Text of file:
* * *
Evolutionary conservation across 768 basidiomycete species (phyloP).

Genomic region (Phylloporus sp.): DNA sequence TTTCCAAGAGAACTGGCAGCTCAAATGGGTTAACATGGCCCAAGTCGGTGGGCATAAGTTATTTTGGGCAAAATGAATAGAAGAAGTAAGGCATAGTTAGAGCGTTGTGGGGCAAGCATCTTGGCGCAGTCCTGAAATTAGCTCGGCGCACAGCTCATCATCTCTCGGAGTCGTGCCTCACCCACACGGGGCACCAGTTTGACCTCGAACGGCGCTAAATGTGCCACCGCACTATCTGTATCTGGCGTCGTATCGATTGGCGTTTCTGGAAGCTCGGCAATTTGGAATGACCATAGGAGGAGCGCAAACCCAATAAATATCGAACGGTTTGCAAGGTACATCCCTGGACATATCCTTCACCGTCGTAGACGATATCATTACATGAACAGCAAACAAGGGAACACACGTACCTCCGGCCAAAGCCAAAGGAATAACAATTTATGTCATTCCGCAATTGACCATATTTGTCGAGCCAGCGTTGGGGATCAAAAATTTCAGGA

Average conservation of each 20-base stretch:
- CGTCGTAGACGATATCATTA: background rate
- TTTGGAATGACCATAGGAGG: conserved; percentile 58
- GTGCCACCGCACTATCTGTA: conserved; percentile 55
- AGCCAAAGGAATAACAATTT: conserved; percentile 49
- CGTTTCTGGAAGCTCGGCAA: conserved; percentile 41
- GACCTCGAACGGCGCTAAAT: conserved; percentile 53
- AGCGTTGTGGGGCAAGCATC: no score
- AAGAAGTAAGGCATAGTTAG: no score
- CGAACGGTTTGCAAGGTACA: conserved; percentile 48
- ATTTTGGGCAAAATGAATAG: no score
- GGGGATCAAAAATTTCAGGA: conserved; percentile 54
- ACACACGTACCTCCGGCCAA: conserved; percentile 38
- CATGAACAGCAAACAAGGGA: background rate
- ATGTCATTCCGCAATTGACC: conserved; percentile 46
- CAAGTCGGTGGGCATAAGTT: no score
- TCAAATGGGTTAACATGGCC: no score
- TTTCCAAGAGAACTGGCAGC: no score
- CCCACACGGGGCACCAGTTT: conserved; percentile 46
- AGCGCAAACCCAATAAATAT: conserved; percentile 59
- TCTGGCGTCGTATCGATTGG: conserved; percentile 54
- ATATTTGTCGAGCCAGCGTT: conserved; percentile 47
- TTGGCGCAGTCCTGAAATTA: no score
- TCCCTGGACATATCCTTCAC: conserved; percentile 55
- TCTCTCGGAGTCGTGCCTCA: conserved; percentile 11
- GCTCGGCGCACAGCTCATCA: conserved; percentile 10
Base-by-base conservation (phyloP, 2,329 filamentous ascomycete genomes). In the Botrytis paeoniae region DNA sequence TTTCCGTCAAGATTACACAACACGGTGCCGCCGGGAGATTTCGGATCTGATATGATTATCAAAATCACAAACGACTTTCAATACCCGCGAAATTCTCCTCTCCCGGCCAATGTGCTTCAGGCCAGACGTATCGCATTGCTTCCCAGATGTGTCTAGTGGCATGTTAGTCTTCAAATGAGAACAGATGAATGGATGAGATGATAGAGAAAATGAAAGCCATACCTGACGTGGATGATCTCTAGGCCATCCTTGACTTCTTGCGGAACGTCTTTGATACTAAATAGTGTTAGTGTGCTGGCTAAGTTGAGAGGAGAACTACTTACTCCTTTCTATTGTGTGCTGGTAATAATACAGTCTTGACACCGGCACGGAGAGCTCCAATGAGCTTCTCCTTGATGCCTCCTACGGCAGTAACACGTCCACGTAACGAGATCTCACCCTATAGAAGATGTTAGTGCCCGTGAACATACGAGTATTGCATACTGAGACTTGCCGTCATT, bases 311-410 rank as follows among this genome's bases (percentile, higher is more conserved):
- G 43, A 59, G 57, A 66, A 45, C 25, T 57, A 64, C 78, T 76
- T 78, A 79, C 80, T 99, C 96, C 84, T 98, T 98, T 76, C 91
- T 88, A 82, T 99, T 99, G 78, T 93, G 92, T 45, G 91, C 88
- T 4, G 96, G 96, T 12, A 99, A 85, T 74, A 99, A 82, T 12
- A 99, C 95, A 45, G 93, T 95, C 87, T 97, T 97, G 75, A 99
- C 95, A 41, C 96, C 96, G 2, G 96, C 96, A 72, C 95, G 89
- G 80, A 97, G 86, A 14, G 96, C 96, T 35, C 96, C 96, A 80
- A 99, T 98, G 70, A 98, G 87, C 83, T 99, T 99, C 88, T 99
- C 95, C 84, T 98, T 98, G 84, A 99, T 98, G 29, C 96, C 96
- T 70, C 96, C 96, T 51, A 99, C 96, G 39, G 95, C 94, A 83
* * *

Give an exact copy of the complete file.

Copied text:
Evolutionary conservation across 768 basidiomycete species (phyloP).

Genomic region (Phylloporus sp.): DNA sequence TTTCCAAGAGAACTGGCAGCTCAAATGGGTTAACATGGCCCAAGTCGGTGGGCATAAGTTATTTTGGGCAAAATGAATAGAAGAAGTAAGGCATAGTTAGAGCGTTGTGGGGCAAGCATCTTGGCGCAGTCCTGAAATTAGCTCGGCGCACAGCTCATCATCTCTCGGAGTCGTGCCTCACCCACACGGGGCACCAGTTTGACCTCGAACGGCGCTAAATGTGCCACCGCACTATCTGTATCTGGCGTCGTATCGATTGGCGTTTCTGGAAGCTCGGCAATTTGGAATGACCATAGGAGGAGCGCAAACCCAATAAATATCGAACGGTTTGCAAGGTACATCCCTGGACATATCCTTCACCGTCGTAGACGATATCATTACATGAACAGCAAACAAGGGAACACACGTACCTCCGGCCAAAGCCAAAGGAATAACAATTTATGTCATTCCGCAATTGACCATATTTGTCGAGCCAGCGTTGGGGATCAAAAATTTCAGGA

Average conservation of each 20-base stretch:
- CGTCGTAGACGATATCATTA: background rate
- TTTGGAATGACCATAGGAGG: conserved; percentile 58
- GTGCCACCGCACTATCTGTA: conserved; percentile 55
- AGCCAAAGGAATAACAATTT: conserved; percentile 49
- CGTTTCTGGAAGCTCGGCAA: conserved; percentile 41
- GACCTCGAACGGCGCTAAAT: conserved; percentile 53
- AGCGTTGTGGGGCAAGCATC: no score
- AAGAAGTAAGGCATAGTTAG: no score
- CGAACGGTTTGCAAGGTACA: conserved; percentile 48
- ATTTTGGGCAAAATGAATAG: no score
- GGGGATCAAAAATTTCAGGA: conserved; percentile 54
- ACACACGTACCTCCGGCCAA: conserved; percentile 38
- CATGAACAGCAAACAAGGGA: background rate
- ATGTCATTCCGCAATTGACC: conserved; percentile 46
- CAAGTCGGTGGGCATAAGTT: no score
- TCAAATGGGTTAACATGGCC: no score
- TTTCCAAGAGAACTGGCAGC: no score
- CCCACACGGGGCACCAGTTT: conserved; percentile 46
- AGCGCAAACCCAATAAATAT: conserved; percentile 59
- TCTGGCGTCGTATCGATTGG: conserved; percentile 54
- ATATTTGTCGAGCCAGCGTT: conserved; percentile 47
- TTGGCGCAGTCCTGAAATTA: no score
- TCCCTGGACATATCCTTCAC: conserved; percentile 55
- TCTCTCGGAGTCGTGCCTCA: conserved; percentile 11
- GCTCGGCGCACAGCTCATCA: conserved; percentile 10
Base-by-base conservation (phyloP, 2,329 filamentous ascomycete genomes). In the Botrytis paeoniae region DNA sequence TTTCCGTCAAGATTACACAACACGGTGCCGCCGGGAGATTTCGGATCTGATATGATTATCAAAATCACAAACGACTTTCAATACCCGCGAAATTCTCCTCTCCCGGCCAATGTGCTTCAGGCCAGACGTATCGCATTGCTTCCCAGATGTGTCTAGTGGCATGTTAGTCTTCAAATGAGAACAGATGAATGGATGAGATGATAGAGAAAATGAAAGCCATACCTGACGTGGATGATCTCTAGGCCATCCTTGACTTCTTGCGGAACGTCTTTGATACTAAATAGTGTTAGTGTGCTGGCTAAGTTGAGAGGAGAACTACTTACTCCTTTCTATTGTGTGCTGGTAATAATACAGTCTTGACACCGGCACGGAGAGCTCCAATGAGCTTCTCCTTGATGCCTCCTACGGCAGTAACACGTCCACGTAACGAGATCTCACCCTATAGAAGATGTTAGTGCCCGTGAACATACGAGTATTGCATACTGAGACTTGCCGTCATT, bases 311-410 rank as follows among this genome's bases (percentile, higher is more conserved):
- G 43, A 59, G 57, A 66, A 45, C 25, T 57, A 64, C 78, T 76
- T 78, A 79, C 80, T 99, C 96, C 84, T 98, T 98, T 76, C 91
- T 88, A 82, T 99, T 99, G 78, T 93, G 92, T 45, G 91, C 88
- T 4, G 96, G 96, T 12, A 99, A 85, T 74, A 99, A 82, T 12
- A 99, C 95, A 45, G 93, T 95, C 87, T 97, T 97, G 75, A 99
- C 95, A 41, C 96, C 96, G 2, G 96, C 96, A 72, C 95, G 89
- G 80, A 97, G 86, A 14, G 96, C 96, T 35, C 96, C 96, A 80
- A 99, T 98, G 70, A 98, G 87, C 83, T 99, T 99, C 88, T 99
- C 95, C 84, T 98, T 98, G 84, A 99, T 98, G 29, C 96, C 96
- T 70, C 96, C 96, T 51, A 99, C 96, G 39, G 95, C 94, A 83